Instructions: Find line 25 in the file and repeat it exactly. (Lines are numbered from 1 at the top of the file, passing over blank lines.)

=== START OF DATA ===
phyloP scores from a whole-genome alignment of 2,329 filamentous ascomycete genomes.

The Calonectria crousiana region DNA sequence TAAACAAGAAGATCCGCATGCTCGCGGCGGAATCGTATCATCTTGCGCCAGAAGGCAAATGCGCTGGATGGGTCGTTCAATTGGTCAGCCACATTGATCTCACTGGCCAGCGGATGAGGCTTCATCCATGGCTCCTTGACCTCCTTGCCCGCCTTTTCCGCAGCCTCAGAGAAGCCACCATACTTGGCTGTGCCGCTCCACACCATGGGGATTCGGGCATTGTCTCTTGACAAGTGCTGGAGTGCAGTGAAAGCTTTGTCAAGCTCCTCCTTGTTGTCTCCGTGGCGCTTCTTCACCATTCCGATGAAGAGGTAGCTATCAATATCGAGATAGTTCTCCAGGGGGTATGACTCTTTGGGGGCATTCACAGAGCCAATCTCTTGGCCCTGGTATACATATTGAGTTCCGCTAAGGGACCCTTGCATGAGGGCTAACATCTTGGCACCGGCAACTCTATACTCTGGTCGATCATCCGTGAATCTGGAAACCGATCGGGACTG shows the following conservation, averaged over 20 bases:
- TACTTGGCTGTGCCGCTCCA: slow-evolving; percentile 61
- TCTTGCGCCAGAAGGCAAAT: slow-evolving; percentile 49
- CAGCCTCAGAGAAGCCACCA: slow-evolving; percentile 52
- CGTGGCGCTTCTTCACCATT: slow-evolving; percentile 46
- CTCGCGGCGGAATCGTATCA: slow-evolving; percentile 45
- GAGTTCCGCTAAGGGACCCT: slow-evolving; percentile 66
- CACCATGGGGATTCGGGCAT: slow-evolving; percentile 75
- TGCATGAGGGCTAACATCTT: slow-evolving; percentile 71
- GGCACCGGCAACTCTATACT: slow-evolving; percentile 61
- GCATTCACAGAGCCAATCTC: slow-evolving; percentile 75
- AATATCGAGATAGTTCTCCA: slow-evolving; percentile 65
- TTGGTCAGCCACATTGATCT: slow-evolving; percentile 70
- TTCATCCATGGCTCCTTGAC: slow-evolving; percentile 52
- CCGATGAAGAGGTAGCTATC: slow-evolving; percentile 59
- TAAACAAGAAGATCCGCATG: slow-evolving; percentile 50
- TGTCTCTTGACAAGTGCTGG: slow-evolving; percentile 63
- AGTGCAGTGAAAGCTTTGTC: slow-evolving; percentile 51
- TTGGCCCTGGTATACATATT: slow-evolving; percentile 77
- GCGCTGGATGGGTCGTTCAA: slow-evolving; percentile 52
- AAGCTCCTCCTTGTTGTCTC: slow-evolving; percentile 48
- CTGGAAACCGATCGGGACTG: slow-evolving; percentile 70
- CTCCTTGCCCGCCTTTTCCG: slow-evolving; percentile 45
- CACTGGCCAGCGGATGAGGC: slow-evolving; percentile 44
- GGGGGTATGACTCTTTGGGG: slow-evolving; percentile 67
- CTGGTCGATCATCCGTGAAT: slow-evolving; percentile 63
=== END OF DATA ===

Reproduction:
- CACTGGCCAGCGGATGAGGC: slow-evolving; percentile 44